Singing their Praises
It would be called nepotism if these parents hired their children over more qualified candidates or promoted them ahead of more deserving employees. However, one constant among these family-run breweries is that, if you’re the boss’s kid, you have to work twice as hard.
Geary relishes spending more time with his daughter than most fathers get, and refers to her as “essentially the COO. She is an amazing performer. She is smart and organized, tough, fearless, and she seems to be able to do it in her sleep. And no, I don’t say that as her father.”
Jack Joyce is now Rogue’s “Chief Wisdom Officer.” He says, “Those of us who started (craft breweries) learned one thing at a time. So what is easy for us is really difficult for somebody coming from the outside. They think they can save craft brewers by doing things like the big guys do. And that’s just not right.” So while it’s true he brought in his son from the corporate world, which could’ve been frowned upon by Rogue’s long-term employees, Jack adds that, “the old timers, and we’ve got a lot of employees from when Brett was cleaning kegs or waiting tables or driving the truck, knew him… He’d succeeded somewhere else. He learned how to sell.”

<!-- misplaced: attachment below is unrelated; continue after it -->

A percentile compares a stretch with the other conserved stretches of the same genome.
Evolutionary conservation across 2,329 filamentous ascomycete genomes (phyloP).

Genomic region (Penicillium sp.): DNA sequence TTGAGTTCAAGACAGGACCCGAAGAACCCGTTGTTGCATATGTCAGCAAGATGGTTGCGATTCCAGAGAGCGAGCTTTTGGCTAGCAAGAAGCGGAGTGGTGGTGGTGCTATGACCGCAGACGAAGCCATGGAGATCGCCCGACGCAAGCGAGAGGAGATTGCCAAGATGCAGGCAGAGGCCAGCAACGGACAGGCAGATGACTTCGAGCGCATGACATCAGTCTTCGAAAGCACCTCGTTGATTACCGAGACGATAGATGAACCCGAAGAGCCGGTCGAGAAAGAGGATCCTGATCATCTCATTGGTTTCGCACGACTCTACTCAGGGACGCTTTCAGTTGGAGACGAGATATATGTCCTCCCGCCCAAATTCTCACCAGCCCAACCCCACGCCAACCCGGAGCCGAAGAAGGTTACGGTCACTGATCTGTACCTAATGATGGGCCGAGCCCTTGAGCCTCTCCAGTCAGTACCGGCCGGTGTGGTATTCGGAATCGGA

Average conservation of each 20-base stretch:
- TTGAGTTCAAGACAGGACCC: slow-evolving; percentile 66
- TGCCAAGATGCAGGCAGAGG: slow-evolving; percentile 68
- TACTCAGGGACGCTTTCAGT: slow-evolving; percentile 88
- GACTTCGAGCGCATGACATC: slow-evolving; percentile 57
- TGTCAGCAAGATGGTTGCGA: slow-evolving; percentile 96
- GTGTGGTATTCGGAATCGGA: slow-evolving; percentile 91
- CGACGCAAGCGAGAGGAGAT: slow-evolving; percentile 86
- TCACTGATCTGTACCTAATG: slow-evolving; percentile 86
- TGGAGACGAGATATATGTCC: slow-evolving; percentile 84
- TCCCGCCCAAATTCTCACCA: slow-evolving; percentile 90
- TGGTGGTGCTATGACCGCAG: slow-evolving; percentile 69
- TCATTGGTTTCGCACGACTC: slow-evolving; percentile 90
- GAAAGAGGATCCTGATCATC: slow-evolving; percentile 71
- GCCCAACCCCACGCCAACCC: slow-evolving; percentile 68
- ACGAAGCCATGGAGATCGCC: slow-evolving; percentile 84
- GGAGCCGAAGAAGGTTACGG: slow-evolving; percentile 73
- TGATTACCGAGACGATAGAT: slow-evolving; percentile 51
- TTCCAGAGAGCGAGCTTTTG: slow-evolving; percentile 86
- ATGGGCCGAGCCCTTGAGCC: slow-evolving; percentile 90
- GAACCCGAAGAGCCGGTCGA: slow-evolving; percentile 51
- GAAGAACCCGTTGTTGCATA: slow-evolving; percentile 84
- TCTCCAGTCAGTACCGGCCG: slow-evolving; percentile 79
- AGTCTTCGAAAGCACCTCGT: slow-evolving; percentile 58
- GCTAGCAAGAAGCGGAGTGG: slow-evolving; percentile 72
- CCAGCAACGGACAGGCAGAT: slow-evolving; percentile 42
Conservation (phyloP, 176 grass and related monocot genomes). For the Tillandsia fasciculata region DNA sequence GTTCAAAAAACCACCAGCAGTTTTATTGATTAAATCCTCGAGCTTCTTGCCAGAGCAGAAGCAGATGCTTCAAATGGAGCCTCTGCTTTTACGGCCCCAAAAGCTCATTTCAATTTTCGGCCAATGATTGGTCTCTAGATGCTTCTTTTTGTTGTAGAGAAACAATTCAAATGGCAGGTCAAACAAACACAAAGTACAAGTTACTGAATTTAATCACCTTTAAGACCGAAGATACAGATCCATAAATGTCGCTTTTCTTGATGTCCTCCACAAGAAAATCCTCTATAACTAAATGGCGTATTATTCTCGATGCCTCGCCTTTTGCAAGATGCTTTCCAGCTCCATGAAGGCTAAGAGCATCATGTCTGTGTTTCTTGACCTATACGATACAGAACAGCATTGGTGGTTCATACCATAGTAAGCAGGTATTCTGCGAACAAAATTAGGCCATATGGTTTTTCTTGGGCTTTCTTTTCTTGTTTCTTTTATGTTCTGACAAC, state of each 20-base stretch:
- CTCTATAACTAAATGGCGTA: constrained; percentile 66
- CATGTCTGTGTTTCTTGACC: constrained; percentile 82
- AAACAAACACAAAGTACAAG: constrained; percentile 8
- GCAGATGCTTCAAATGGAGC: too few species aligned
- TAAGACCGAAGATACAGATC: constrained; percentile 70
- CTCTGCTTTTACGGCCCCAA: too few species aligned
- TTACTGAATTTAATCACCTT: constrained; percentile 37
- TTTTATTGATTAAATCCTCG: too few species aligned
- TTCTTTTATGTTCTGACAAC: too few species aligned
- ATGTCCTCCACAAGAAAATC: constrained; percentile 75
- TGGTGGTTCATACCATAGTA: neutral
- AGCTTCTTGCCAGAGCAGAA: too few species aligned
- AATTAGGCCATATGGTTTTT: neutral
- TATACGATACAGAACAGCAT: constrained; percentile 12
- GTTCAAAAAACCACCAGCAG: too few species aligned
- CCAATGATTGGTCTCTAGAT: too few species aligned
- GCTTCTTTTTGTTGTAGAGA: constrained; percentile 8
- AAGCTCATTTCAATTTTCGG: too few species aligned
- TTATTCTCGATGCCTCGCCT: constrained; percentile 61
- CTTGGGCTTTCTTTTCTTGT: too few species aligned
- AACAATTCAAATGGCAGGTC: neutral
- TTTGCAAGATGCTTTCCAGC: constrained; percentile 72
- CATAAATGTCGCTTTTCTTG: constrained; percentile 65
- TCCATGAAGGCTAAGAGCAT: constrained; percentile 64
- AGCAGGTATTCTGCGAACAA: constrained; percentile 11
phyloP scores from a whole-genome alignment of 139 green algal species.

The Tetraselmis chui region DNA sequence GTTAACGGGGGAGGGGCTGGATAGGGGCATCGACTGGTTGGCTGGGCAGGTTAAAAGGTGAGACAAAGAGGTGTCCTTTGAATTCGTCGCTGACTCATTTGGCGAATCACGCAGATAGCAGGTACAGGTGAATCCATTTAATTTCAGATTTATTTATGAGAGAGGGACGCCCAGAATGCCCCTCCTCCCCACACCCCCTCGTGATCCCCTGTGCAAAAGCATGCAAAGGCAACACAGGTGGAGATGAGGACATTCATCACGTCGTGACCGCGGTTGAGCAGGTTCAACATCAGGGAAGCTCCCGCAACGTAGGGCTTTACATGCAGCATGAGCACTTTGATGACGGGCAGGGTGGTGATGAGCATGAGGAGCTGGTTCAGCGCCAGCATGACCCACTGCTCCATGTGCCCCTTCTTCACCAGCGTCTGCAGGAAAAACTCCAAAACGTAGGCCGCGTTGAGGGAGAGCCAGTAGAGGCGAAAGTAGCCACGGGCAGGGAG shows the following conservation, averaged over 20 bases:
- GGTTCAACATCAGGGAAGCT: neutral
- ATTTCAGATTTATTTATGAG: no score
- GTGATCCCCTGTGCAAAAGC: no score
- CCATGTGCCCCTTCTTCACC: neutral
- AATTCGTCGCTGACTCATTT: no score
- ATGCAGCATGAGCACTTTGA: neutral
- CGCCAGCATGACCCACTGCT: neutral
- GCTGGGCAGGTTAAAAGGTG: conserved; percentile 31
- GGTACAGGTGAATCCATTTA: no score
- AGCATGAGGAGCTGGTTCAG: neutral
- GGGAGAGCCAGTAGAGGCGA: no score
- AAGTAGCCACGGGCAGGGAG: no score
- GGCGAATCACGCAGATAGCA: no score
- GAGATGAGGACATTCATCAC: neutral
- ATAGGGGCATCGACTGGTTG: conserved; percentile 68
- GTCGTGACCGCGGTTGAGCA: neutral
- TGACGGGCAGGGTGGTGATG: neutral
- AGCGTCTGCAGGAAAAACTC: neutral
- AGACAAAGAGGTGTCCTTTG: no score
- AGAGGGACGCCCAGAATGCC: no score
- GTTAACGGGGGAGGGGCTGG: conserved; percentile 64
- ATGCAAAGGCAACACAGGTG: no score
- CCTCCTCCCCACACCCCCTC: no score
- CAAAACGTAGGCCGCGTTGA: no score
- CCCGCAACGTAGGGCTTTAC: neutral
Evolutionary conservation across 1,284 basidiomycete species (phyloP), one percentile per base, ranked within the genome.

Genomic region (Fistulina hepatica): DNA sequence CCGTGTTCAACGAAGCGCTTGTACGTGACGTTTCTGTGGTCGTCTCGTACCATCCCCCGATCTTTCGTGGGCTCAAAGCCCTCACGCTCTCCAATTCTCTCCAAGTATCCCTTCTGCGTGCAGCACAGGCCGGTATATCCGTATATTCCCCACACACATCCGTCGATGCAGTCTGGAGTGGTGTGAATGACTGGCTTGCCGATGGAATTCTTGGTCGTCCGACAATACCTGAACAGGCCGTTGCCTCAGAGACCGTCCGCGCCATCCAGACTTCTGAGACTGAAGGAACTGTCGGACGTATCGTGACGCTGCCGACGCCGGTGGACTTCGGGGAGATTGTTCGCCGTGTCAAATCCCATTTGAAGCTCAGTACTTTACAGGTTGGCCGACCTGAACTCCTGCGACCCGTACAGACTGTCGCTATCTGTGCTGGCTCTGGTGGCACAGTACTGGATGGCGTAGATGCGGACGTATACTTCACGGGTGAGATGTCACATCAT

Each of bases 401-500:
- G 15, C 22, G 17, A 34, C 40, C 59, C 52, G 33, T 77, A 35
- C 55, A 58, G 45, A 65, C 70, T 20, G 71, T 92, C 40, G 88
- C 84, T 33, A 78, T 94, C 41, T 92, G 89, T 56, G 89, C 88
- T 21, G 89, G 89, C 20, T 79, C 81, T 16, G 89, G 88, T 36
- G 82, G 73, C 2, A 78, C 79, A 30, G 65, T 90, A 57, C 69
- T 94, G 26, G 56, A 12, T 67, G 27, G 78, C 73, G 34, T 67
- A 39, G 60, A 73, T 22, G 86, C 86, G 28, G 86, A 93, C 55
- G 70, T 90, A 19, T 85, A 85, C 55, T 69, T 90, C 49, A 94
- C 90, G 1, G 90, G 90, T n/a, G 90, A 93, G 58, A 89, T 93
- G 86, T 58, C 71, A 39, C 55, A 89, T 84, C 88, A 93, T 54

It is important to keep in mind that when these entrepreneurs founded their respective breweries, they weren’t thinking about creating a legacy for their kids—if they had any at the time—to inherit. They were too busy trying to make their dreams viable entities.
“The plan was not to go broke,” explains Joyce. “And if you don’t go broke a number of years in a row, then you have something.”
Grossman recently found the original, 40-page business plan he wrote. He calls it “hilarious,” but evidently he knew what he was doing. At the point where he needed to make a decision about the future—“Do I sell the company? Do I have some other direction I’m going to take?”—Sierra Grossman said, “You can’t do that. It’s a family business. You gotta keep it.” He credits her drive for deciding to keep it in the family and jokes that she’s learning to regret it.
“If my kids become interested, we’ll talk,” says Larry Bell. “But I want them to find their passion in life.” Every brewery owner/parent echoes that sentiment. Small business owners everywhere know that if they push their offspring into the business, the kids might resent them and it may just push them away altogether.
Fritz Maytag knows that feeling well.
Far from a magical little brewery, the Maytag name is forever associated with washing machines. “When I was a little boy, I was told that I should plan to do something, anything, but I certainly shouldn’t expect to be involved in the Maytag appliance company. It was a publicly owned company that the family owned a fair amount of. I’m extremely grateful that nobody ever pressured me into feeling as though I had a heritage that I had to accept.”